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608 Engineer Light Equipment Co./Cpt. James L. Anderson

Discussion in 'Military Service Records & Genealogical Research' started by Clementine, Apr 11, 2011.

  1. Clementine

    Clementine Member

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    Biak,

    Sorry, I just saw this. Yes my father was a missileer. After the war he was home for two years and he and a friend decided to join back up. They were, ahem, a bit inebriated when they made this momentous decision, and Dad decided to join the Air Force. He was in for 20 years. He was one of the "Sentinels for Peace." He was at Vandenburg, but I don't know exactly when. He was at the US Airbase at Greenham Common in England until the late 50's and then he came back to the States and he was at Vandenburg, Fairchild and Bunker Hill (now Grissom). He was at Fairchild twice, and that is where we were when he left the service in 1966. I was born on Fairchild.
     
  2. Clementine

    Clementine Member

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    Just got this in the mail. It is a photo of some of the members of some of the men in my father's unit. Dad isn't in it - however, I am grateful to have it. But I'm a bit disappointed that there doesn't appear to be any unit patches? Am I wrong about this? All I see look like rank patches, and all I can see are T/5(?). Any experts see something I am missing?

    The man second from left in the middle row is named Wallace Erali, 24, from Athol, MA. My father was with him when he was killed by a sniper in March 1945. This photo was taken somewhere in Germany.


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  3. Slipdigit

    Slipdigit Good Ol' Boy Staff Member WW2|ORG Editor

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    I doubt they wore any, since they were such a small unit. Probably all they might have worn was the Distinctive Unit Insignia on their Class-A or B dress uniforms.
     
  4. Clementine

    Clementine Member

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    That would explain it - but, dang it!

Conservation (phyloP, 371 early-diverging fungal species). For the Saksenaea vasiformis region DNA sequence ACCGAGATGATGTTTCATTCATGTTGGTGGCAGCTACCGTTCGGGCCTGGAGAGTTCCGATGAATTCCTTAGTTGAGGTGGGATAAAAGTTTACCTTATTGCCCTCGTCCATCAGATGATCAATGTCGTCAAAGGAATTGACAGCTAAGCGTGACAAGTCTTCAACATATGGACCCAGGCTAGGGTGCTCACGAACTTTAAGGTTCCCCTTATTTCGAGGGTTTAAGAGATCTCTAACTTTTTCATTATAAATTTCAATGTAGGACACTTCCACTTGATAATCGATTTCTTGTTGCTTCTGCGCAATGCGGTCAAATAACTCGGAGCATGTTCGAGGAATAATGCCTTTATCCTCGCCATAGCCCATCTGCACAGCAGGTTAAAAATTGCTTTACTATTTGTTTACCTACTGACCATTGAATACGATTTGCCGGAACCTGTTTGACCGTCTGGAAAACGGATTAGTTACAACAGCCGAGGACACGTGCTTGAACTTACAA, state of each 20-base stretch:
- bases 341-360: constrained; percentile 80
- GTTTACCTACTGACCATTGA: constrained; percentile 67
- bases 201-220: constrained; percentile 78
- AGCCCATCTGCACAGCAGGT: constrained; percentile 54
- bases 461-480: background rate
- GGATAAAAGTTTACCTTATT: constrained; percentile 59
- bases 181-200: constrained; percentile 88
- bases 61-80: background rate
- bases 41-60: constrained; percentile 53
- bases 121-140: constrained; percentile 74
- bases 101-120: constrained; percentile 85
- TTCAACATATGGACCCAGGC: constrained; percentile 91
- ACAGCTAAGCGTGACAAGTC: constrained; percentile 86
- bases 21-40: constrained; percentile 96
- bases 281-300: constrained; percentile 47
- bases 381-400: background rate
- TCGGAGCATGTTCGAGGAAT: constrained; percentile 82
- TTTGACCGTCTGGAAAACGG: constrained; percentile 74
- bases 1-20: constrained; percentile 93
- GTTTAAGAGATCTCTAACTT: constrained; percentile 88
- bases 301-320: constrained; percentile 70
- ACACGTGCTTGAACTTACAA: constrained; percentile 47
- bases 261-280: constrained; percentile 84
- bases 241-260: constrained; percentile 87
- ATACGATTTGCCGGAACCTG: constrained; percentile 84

5. Clementine

    Clementine Member

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    There were 118 men, I believe, in my father's company, that wasn't unusually small, was it? (The photo is just a few of the men.)
     
  6. Slipdigit

    Slipdigit Good Ol' Boy Staff Member WW2|ORG Editor

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    A company was usually thought of to be between roughly 100 to 250 men, depending on nationality, service type and year.
     
  7. Clementine

    Clementine Member

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    Another update on my search. My father was with a young man in his unit who killed by a sniper, his photo is in a previous post in this thread. Dad told me a few months ago that he really regrets that he didn't contact the young man's family.

    A few weeks ago I spoke with one of the soldier's two remaining siblings and then a week ago Dad spoke with her. The young man's family never knew how he was killed, so my father was able to tell her how it happened and reassure her that her brother didn't suffer, he wasn't alone when he died, and that he has never been forgotten. This moment was priceless.

    I was also able to connect with the nephew of another man in the unit, my father served with his uncle, Albert, but unfortunately Albert passed away a few years ago. But his nephew said he'd go through his things and share anything he might find. This is very hopeful!
     
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  8. TD-Tommy776

    TD-Tommy776 Man of Constant Sorrow

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    This actually brought a tear to my eye. What a gift for them and for your father. Well done, Clementine!
     
  9. Clementine

    Clementine Member

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    Thank you, Tommy.

    While I hope that I can find a complete record of the unit, if this is as much as I accomplish, for my dad and for Wallace's family, I am satisfied.
     
  10. 36thID

    36thID Member

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    Excellent thread, glad I found it because I missed it earlier.